Mamta's Kitchen

Shallot or Small Onions Bhaji/Sabji With Coconut

Pyaz ki Sabji

Mamta Gupta

I had this simple dish at a south Indian restaurant. I loved it and having never come across it in north India where I come from, I decided to give it a try. I have added the dals in tarka, along with mustard seeds and curry leaves, which the original dish did not have. In the restaurant, it was made with red onions but I have made it here with shallots, which have much better flavour.

Shallots, though members of the same family as onions and garlic, look and taste different, they have a stronger flavour. They are long, rather than round, unlike onions (see picture). They have a reddish colour, not unlike the Indian red onion. When peeled, their bulb often divides into two halves, again, not unlike Indian red onions. Their stronger flavour suits this dish, because there is no other vegetable in it.

Serves 6 as a side dish.

Edited September 2023


  • 500 gm. shallots or red onions

  • 2 tbsp. oil

  • 1 tsp. mustard seeds

  • 1 tsp. skinless chana dal (Bengal gram)

  • 1 tsp. skinless urad dal (black gram)

  • 2 hands of curry leaves (about 20 leaves)

  • 1/4 tsp. or a large pinch of asafoetida (hing)

  • 2 tsp. curry powder

  • 1 level tsp. turmeric powder

  • Salt to taste.

  • 1 1/2 tbsp. jaggery or gur, grated. You can use dark brown sugar like muscovado sugar instead.

  • 2 full tbsp. tamarind pulp (you can buy ready pulp or make it by soaking, mashing and straining the whole ripe tamarind which has been soaked for an hour or so)

  • 2 tsp. ground poppy seeds (it is worth keeping a small jar of ground poppy seeds to add to some rich curries)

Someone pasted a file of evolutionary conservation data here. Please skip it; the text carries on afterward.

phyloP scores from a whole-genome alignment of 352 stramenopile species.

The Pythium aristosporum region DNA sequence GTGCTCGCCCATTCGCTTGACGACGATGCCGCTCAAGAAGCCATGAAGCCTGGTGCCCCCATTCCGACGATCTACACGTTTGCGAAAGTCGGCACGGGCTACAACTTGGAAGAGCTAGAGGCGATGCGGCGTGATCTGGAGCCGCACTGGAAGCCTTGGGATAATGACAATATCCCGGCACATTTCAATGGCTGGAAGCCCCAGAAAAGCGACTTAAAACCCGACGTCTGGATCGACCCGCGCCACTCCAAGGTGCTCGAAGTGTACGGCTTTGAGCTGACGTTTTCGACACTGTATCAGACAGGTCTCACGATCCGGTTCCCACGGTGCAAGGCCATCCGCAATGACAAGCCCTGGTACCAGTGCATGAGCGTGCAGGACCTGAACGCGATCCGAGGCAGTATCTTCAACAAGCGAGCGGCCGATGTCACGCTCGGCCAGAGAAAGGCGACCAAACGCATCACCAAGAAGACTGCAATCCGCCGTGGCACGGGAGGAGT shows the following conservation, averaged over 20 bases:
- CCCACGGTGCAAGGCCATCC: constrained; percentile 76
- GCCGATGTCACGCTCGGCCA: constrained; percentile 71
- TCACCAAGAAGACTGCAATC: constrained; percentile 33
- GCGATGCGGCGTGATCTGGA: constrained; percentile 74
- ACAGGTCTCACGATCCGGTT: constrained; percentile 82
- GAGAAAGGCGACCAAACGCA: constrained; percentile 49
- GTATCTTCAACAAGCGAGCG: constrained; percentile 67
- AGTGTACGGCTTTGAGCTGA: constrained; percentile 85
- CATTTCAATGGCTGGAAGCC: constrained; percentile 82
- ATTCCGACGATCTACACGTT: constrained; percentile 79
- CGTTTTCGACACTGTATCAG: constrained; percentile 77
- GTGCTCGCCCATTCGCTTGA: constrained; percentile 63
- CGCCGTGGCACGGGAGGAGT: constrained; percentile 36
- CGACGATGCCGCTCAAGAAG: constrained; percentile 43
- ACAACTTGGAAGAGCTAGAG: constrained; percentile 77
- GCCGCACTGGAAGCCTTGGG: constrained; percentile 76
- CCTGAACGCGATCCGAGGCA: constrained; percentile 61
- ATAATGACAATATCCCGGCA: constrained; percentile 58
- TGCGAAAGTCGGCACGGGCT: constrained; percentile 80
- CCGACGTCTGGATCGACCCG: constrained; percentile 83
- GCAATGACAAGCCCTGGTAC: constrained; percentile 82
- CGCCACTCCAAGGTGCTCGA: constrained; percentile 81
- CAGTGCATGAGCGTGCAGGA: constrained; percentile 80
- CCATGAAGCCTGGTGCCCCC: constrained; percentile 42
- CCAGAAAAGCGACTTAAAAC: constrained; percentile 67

• 3 tbsp. fresh grated coconut (or use desiccated coconut)

  • A handful of fresh coriander leaves, chopped


  1. Top and tail and peel shallots. Halve if too large.

  2. Soak tamarind in water for 10-15 minutes. Extract juice, keep aside.

  3. If using fresh coconut, grind it to a fine paste with poppy seeds and a tablespoon or two of water. If using desiccated coconut, soak it with poppy seeds in a couple of tablespoons of warm water. This will soften up the coconut.

  4. Heat oil in a wok or karahi.

  5. Add mustard seeds. When they stop spluttering/jumping, add curry leaves, asafoetida and stir for 5-10 seconds. If leaves are wet, keep a lid handy to cover, to avoid burning yourself from splashing oil.

  6. Add the dals and stir fry until light brown.

  7. Add shallots, curry powder, turmeric and salt. Stir everything in.

  8. Cook covered for 10-15 minutes on medium heat, stirring from time to time. The shallots will soften, turn translucent and soft.

  9. Add jaggery and strain in tamarind extract on top. Stir these in and cook covered on low heat for a further10 minutes, stirring once or twice.

  10. Stir in coconut/poppy seeds paste. If shallots look dry, add a couple of tablespoons of water. The finished dish should have a clingy gravy. Cook for few a couple more minutes.

  11. Turn heat off, transfer to a serving bowl. Garnish with coriander leaves.

  12. Serve with fresh Chapatties or Plain Paratha or as part of any Indian meal.


  • You can add a few green chillies or sliced red chillies or capsicum for colour.

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